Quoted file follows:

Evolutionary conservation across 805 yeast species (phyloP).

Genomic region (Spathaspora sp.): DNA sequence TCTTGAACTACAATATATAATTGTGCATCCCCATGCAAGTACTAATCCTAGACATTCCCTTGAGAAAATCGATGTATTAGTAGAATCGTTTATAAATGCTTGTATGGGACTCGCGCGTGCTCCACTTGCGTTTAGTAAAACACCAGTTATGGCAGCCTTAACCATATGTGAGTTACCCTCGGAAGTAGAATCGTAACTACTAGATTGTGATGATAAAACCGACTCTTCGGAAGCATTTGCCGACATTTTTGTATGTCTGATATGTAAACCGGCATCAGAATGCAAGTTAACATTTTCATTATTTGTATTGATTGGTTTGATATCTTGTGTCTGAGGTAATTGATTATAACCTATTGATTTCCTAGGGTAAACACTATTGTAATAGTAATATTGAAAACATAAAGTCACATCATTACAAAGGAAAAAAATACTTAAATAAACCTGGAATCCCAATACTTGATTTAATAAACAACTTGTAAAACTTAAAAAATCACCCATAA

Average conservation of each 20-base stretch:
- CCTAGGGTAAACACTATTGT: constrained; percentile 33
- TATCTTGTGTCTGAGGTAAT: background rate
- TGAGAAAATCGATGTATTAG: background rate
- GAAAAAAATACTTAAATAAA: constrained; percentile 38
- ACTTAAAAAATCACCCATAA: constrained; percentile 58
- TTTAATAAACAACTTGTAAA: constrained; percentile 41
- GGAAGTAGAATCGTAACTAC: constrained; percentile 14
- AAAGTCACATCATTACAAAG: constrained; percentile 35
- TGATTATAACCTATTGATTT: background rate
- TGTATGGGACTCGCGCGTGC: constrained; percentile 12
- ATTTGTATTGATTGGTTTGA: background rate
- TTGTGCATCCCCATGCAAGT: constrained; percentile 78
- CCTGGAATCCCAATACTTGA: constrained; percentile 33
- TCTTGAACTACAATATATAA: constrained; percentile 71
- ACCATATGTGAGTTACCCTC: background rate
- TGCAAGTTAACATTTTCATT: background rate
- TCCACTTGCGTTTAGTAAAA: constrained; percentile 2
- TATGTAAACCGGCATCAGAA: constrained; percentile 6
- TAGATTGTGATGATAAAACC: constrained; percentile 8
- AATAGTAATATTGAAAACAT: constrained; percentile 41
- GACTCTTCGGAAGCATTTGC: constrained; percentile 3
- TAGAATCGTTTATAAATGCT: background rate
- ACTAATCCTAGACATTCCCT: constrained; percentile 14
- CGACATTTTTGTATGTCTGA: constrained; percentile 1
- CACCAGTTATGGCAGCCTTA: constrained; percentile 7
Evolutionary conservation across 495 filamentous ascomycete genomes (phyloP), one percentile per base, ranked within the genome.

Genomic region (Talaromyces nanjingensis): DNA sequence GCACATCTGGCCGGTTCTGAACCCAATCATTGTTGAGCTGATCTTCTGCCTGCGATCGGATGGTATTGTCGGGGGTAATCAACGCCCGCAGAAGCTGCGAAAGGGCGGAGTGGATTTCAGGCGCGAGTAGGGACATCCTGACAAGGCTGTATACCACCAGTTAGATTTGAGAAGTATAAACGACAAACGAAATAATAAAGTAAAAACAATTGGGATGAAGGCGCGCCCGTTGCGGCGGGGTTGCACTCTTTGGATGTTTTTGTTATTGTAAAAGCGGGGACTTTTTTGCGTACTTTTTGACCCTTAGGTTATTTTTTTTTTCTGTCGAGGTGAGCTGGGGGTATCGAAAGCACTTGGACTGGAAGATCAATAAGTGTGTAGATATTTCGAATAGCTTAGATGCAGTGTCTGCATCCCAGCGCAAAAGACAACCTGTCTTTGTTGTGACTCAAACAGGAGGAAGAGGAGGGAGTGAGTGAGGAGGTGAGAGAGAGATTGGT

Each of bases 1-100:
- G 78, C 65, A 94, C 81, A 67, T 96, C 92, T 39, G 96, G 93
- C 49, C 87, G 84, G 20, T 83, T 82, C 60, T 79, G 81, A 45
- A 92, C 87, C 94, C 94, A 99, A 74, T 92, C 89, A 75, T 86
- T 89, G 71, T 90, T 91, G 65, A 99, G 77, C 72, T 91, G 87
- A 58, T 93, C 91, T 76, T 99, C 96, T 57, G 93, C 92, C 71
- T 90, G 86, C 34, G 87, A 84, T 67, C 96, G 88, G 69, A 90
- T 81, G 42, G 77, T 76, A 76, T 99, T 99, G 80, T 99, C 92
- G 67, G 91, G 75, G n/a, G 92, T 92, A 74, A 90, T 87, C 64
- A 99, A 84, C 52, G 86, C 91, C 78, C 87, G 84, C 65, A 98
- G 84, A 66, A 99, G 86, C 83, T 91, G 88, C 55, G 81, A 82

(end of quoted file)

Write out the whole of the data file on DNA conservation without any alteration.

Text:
Evolutionary conservation across 805 yeast species (phyloP).

Genomic region (Spathaspora sp.): DNA sequence TCTTGAACTACAATATATAATTGTGCATCCCCATGCAAGTACTAATCCTAGACATTCCCTTGAGAAAATCGATGTATTAGTAGAATCGTTTATAAATGCTTGTATGGGACTCGCGCGTGCTCCACTTGCGTTTAGTAAAACACCAGTTATGGCAGCCTTAACCATATGTGAGTTACCCTCGGAAGTAGAATCGTAACTACTAGATTGTGATGATAAAACCGACTCTTCGGAAGCATTTGCCGACATTTTTGTATGTCTGATATGTAAACCGGCATCAGAATGCAAGTTAACATTTTCATTATTTGTATTGATTGGTTTGATATCTTGTGTCTGAGGTAATTGATTATAACCTATTGATTTCCTAGGGTAAACACTATTGTAATAGTAATATTGAAAACATAAAGTCACATCATTACAAAGGAAAAAAATACTTAAATAAACCTGGAATCCCAATACTTGATTTAATAAACAACTTGTAAAACTTAAAAAATCACCCATAA

Average conservation of each 20-base stretch:
- CCTAGGGTAAACACTATTGT: constrained; percentile 33
- TATCTTGTGTCTGAGGTAAT: background rate
- TGAGAAAATCGATGTATTAG: background rate
- GAAAAAAATACTTAAATAAA: constrained; percentile 38
- ACTTAAAAAATCACCCATAA: constrained; percentile 58
- TTTAATAAACAACTTGTAAA: constrained; percentile 41
- GGAAGTAGAATCGTAACTAC: constrained; percentile 14
- AAAGTCACATCATTACAAAG: constrained; percentile 35
- TGATTATAACCTATTGATTT: background rate
- TGTATGGGACTCGCGCGTGC: constrained; percentile 12
- ATTTGTATTGATTGGTTTGA: background rate
- TTGTGCATCCCCATGCAAGT: constrained; percentile 78
- CCTGGAATCCCAATACTTGA: constrained; percentile 33
- TCTTGAACTACAATATATAA: constrained; percentile 71
- ACCATATGTGAGTTACCCTC: background rate
- TGCAAGTTAACATTTTCATT: background rate
- TCCACTTGCGTTTAGTAAAA: constrained; percentile 2
- TATGTAAACCGGCATCAGAA: constrained; percentile 6
- TAGATTGTGATGATAAAACC: constrained; percentile 8
- AATAGTAATATTGAAAACAT: constrained; percentile 41
- GACTCTTCGGAAGCATTTGC: constrained; percentile 3
- TAGAATCGTTTATAAATGCT: background rate
- ACTAATCCTAGACATTCCCT: constrained; percentile 14
- CGACATTTTTGTATGTCTGA: constrained; percentile 1
- CACCAGTTATGGCAGCCTTA: constrained; percentile 7
Evolutionary conservation across 495 filamentous ascomycete genomes (phyloP), one percentile per base, ranked within the genome.

Genomic region (Talaromyces nanjingensis): DNA sequence GCACATCTGGCCGGTTCTGAACCCAATCATTGTTGAGCTGATCTTCTGCCTGCGATCGGATGGTATTGTCGGGGGTAATCAACGCCCGCAGAAGCTGCGAAAGGGCGGAGTGGATTTCAGGCGCGAGTAGGGACATCCTGACAAGGCTGTATACCACCAGTTAGATTTGAGAAGTATAAACGACAAACGAAATAATAAAGTAAAAACAATTGGGATGAAGGCGCGCCCGTTGCGGCGGGGTTGCACTCTTTGGATGTTTTTGTTATTGTAAAAGCGGGGACTTTTTTGCGTACTTTTTGACCCTTAGGTTATTTTTTTTTTCTGTCGAGGTGAGCTGGGGGTATCGAAAGCACTTGGACTGGAAGATCAATAAGTGTGTAGATATTTCGAATAGCTTAGATGCAGTGTCTGCATCCCAGCGCAAAAGACAACCTGTCTTTGTTGTGACTCAAACAGGAGGAAGAGGAGGGAGTGAGTGAGGAGGTGAGAGAGAGATTGGT

Each of bases 1-100:
- G 78, C 65, A 94, C 81, A 67, T 96, C 92, T 39, G 96, G 93
- C 49, C 87, G 84, G 20, T 83, T 82, C 60, T 79, G 81, A 45
- A 92, C 87, C 94, C 94, A 99, A 74, T 92, C 89, A 75, T 86
- T 89, G 71, T 90, T 91, G 65, A 99, G 77, C 72, T 91, G 87
- A 58, T 93, C 91, T 76, T 99, C 96, T 57, G 93, C 92, C 71
- T 90, G 86, C 34, G 87, A 84, T 67, C 96, G 88, G 69, A 90
- T 81, G 42, G 77, T 76, A 76, T 99, T 99, G 80, T 99, C 92
- G 67, G 91, G 75, G n/a, G 92, T 92, A 74, A 90, T 87, C 64
- A 99, A 84, C 52, G 86, C 91, C 78, C 87, G 84, C 65, A 98
- G 84, A 66, A 99, G 86, C 83, T 91, G 88, C 55, G 81, A 82